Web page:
Sometimes Low Tech is Best

This is in conjunction with my  previous entry. I was at work on the afternoon of Easter Sunday, and after I got  my flight changed I realized that there were quite a few things that had to be  done and I needed a secure system to make sure that they do get done. I realized  that for the time available, it really would be overkill and probably take too  long to add these tasks into Outlook or Pocket Informant, so I took out a legal  pad that I keep at my desk for making notes on phone calls and for capturing  ideas while that come to me while I’m focusing on other things (I’ll write about  that later), and started writing. I made a list, not in any particular order, of  all that I had to do in order to tie up all my loose ends at work, school, and  with family and friends. With each item that I put down, I also drew a box to  check off. My list included such items as :

  • email supervisor
  • cancel lunch with friend
  • reserve parking
  • email changed itinerary
  • Turn in timecard

And the list continued. Right before  I decided to log on to Airport Parking  Reservations to reserve my spot, my wife called and said that since I’m  leaving in the evening instead of 0600 (6AM for those who don’t do military  time) she can take me. I crossed that off my list.

And so, I kept going until my entire  list was done. It took a couple of hours. I didn’t get fancy. I knew that I  wasn’t going to be able to handle 60 pages of my Java textbook or starting my  program for this week, so I printed out the pages to read on the plane if I can.  Once I was done, I knew that I could leave town, knowing that I was caught up at  work and I could be reached if necessary.

The moral of this story is that  sometimes, high tech is just too much. Sometimes a good old-fashioned list of  tasks is what will get you through. I bet if I’d spent the afternoon trying to  put these tasks into Outlook or My Life Organized, I’d still be  there.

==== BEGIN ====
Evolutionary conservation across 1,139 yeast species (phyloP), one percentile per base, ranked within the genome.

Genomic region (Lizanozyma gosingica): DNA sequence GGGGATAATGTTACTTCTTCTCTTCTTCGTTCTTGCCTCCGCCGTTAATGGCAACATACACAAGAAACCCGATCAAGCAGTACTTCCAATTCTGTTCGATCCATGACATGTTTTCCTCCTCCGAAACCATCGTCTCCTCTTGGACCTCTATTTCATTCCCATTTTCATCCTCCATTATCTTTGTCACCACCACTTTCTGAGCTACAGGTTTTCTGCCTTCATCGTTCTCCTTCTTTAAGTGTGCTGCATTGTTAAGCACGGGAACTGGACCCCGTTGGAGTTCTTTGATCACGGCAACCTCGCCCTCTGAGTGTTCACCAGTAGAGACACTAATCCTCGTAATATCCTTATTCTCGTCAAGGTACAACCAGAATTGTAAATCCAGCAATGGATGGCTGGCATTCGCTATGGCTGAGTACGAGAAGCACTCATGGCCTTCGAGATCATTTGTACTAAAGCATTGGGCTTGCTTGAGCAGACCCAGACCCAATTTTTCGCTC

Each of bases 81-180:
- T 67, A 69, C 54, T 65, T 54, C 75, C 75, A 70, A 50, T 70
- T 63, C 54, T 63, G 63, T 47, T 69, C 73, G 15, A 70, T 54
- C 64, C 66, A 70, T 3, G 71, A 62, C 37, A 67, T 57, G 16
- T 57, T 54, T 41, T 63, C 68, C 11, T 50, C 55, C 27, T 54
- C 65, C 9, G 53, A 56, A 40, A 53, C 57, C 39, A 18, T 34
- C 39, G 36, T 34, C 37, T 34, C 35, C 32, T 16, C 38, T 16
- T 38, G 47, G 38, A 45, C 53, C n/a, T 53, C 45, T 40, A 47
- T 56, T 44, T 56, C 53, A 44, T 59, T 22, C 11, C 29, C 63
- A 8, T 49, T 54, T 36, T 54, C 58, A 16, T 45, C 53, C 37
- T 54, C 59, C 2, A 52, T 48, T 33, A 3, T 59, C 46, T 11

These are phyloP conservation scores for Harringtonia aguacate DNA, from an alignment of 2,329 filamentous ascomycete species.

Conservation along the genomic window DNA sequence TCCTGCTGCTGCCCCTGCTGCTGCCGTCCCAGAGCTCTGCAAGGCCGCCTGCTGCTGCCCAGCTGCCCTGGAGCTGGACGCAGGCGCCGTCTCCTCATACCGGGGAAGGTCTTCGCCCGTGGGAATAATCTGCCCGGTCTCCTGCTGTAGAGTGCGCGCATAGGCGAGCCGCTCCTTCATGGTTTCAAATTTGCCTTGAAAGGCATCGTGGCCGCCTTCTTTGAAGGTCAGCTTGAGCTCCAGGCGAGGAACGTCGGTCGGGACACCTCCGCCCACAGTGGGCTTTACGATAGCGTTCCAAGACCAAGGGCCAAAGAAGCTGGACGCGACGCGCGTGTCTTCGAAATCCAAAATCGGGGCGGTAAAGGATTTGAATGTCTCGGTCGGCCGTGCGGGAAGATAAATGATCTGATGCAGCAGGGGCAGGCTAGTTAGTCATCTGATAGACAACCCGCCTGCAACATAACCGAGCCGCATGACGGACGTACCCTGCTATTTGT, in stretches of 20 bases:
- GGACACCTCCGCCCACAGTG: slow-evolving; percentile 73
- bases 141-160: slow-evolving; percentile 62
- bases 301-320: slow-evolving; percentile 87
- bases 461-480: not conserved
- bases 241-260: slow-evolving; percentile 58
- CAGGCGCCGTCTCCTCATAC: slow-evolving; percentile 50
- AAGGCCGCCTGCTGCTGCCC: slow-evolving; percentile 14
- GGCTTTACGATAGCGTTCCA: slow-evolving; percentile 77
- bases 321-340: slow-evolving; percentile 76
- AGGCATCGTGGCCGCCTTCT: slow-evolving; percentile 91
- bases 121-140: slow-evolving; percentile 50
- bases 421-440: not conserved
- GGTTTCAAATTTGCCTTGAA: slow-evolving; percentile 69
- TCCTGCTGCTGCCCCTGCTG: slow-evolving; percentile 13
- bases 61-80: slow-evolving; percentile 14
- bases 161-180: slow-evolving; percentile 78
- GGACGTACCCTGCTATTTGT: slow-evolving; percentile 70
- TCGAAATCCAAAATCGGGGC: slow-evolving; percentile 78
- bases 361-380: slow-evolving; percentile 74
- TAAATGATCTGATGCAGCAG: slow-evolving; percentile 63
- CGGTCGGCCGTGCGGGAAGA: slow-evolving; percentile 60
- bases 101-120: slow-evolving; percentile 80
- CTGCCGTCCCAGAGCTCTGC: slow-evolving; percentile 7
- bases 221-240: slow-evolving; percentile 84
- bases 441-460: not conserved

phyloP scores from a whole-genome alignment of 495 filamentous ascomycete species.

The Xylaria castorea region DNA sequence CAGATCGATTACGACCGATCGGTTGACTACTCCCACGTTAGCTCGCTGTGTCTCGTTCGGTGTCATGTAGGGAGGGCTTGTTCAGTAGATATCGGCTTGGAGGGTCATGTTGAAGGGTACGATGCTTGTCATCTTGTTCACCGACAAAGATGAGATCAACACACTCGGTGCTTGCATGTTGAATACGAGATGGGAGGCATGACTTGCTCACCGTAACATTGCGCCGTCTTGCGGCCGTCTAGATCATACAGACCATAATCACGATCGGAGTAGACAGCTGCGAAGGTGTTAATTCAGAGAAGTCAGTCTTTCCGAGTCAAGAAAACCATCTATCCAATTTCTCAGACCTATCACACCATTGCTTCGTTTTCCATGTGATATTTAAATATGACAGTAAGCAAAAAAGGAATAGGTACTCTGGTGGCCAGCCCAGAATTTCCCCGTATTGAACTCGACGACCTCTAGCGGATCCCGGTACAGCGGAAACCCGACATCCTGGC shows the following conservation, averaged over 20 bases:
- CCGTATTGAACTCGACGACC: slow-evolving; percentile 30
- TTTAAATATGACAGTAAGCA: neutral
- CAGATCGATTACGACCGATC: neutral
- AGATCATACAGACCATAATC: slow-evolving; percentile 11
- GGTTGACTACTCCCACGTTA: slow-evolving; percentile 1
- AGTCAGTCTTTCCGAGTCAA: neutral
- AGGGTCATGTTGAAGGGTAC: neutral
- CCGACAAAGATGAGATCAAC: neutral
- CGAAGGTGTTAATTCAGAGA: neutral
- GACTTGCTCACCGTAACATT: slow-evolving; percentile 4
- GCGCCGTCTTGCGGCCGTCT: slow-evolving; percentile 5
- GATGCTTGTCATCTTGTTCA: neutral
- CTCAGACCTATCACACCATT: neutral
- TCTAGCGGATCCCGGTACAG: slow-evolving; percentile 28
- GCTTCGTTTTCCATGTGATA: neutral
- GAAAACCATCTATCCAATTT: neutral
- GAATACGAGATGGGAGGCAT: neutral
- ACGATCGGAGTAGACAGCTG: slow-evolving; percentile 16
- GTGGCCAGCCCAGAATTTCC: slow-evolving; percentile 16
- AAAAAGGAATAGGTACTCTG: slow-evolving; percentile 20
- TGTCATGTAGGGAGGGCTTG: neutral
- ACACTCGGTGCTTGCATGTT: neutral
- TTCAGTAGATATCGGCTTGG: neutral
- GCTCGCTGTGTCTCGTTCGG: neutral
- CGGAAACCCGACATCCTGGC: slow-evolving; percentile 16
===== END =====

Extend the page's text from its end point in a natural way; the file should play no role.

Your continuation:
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To Continental Airlines With Appreciation

I honestly expected to be writing a blog entry bashing Continental Airlines and promising to never use them again, even if it means paying more money to use another airline. But then I called back and tried harder.

Those who know me may know that my mom was diagnosed with cancer last year. Treatment ran it’s course and the cancer spread so I was told last month that she will probably be around less than a year. I booked a flight to leave this week to go down to San Antonio to see her for what I expected to be the last time. I got a call on Friday with the news that the previous estimate had been shortened to about a week, and after some serious thought and prayer I decided to try to change my flight to leave earlier. I booked my flight through Expedia and pretty much picked the cheapest flight possible. My wife and I only have my income, which is by design, but it does make things a little bit tight sometimes. According to Continental’s Houston service center, a flight leaving Monday (today) would be $499. That is more than 3 times higher than my original flight on Wednesday. As calmly as I could, I got off the phone defeated.

As I only started my current job last year, I don’t have a large vacation balance built up. I was planning to flex as much time as possible for this trip, so I went in to work on Saturday and after dropping my wife and kids off at the in-law’s yesterday (Easter) I again went into work for a few hours. Upon arriving, I tried Continental again. This time I got a service center in Salt Lake City. I was given the same news again, but I was more persistent with the Family Medical Emergency. I promised to provide documentation from either the doctor or the hospice as soon as possible, and the customer service rep spoke to a supervisor who was willing to waive the fee increase and only charge me $100 for a rebooking fee. I decided that was reasonable and accepted.